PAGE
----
Is there a supportive community?

Speaking of community, is there a community of users for the component library? If so, have a little explore, read some threads and try to read the tone.

Watch out for hostile/negative vibes. If you do get stuck you want to know you can ask questions without fear of being struck down by an indignant gatekeeper!

Also note the kinds of questions being asked. You might notice lots of questions about one or two key components. This is double-edged, it could be that seeing lots of questions gives you confidence you could get support yourself. Conversely, lots of questions might mean the component doesn’t work as expected, or that configuring it is complex/difficult.

How “big” (or heavy) is it?

Do you want a lightweight solution which mainly saves you time with ‘essential’ components (buttons, tables etc.) but leaves you to implement everything else?

Or are you looking for a comprehensive component library including components such as a ‘datagrid’ to handle databinding, paging and all the other complexities of showing lots of data in a web application.

Your answer to this question is a useful filter to whittle down an ever-expanding list of possible component libraries for your app

How easily can you style (or theme) the components?

This is a biggie. Unless you’re happy with your app looking like every other app that uses this library (did someone say Bootstrap?) you will want to know how easy it is to alter the style of the components.

Themes come in here too. For example, how easy is it to toggle a light/dark theme for your app and have the components respond accordingly.

Does it play nice with other libraries?

It’s always nice to know you have options, and that you’re not necessarily locked in to any one vendor when building your applications.

With this in mind it’s good to know if you can mix and match component libraries, perhaps opting for one for all your ‘basic’ components but then leaning on something else for more advanced controls like DataGrids.

Does it cover the fundamentals (or are key components missing)?

Generally all the current component libraries cover the basics, but it’s worth thinking about the kind of application(s) you need to build and just checking that the key components are covered.

You’d expect all libraries to include the essentials at this point (think buttons, containers, forms) but your specific requirements might mandate extras like some sort of grid view, or the ability to render basic charts.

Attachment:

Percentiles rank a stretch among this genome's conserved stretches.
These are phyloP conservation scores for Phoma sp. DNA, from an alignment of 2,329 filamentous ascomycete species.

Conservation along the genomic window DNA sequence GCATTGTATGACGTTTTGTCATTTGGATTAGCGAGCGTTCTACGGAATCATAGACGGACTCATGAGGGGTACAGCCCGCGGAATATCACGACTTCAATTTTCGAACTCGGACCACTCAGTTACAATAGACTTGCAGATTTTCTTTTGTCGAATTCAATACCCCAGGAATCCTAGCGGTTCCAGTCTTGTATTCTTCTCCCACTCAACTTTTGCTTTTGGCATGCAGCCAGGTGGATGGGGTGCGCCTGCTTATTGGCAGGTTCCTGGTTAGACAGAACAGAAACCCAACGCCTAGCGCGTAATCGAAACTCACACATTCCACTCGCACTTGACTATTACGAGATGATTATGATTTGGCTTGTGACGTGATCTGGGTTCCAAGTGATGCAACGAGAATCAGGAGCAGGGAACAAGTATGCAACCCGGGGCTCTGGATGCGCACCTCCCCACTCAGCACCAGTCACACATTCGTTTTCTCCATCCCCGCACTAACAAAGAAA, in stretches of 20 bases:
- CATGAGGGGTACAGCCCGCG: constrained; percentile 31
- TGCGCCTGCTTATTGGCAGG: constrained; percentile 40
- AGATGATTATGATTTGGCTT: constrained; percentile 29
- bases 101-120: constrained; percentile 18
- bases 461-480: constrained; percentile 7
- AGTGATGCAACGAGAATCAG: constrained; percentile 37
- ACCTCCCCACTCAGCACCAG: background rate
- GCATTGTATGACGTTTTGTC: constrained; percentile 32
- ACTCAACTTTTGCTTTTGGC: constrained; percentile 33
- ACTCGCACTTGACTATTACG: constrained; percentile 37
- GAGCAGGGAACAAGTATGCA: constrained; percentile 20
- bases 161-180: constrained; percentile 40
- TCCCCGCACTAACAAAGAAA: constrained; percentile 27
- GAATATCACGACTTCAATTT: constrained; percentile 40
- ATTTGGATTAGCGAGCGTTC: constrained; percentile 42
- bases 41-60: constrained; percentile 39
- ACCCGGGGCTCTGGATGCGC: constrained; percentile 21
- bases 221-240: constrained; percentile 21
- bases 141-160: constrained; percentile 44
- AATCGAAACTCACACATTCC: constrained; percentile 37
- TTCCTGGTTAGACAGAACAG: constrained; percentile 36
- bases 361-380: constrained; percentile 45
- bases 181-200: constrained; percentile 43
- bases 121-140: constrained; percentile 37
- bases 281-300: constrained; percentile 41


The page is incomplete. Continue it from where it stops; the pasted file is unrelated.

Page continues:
Knowing this up front (or spending a bit of time to consider what you’ll likely need) can save a lot of headaches down the line when you suddenly realise you need something the library doesn’t offer.

The choice is yours

There are no right of wrong choices here, and as the list of contenders continues to expand it’s important to know what your specific criteria are when comparing the many options.

Want to give it a go now?

  • Check out this list of 9 Blazor component libraries
  • Using the criteria above as a starting point, take a moment to brainstorm any other factors which are important (either generally, or for your specific situation)
  • Use the criteria to filter the list of 8 Blazor component libraries down
  • Hopefully you’ll get down to one or two options
  • Test drive these options and see which one works best for you
  • If you still can’t decide between a couple of options you might just have to
    • a) flip a coin
    • b) get a second opinion!

Getting a second opinion can be well worth it, especially if you can speak to someone who’s actually used the library and see what they think of it. There’s no substitute for real-world experience.

Just remember, whilst very little in software development is truly irreversible, change is often expensive, and spending a little time to make an informed choice up front is always likely to be cheaper than switching gears after a few months of development.

Considering Blazor for your next project?

Try this simple, repeatable process for transforming ideas into features using Blazor's component model.

4 days; 4 emails; enter your email in the box below and I'll send you lesson #1.

I respect your email privacy. No spam, unsubscribe anytime with one click.

 

Next up

Sure, you could write all those Blazor HTTP calls yourself…
Writing boilerplate API client code is deadly dull and repetitive, Refit will do it for you
Will .NET 6 fix Blazor Prerendering?
Prerendering eradicates Blazor WASM’s initial load time and .NET 6 promises to address its one key limitation
Persisting your users preferences using Blazor and Local Storage
Now your app supports dark mode, let’s make sure your visitors only have to choose it once (or ideally, not at all)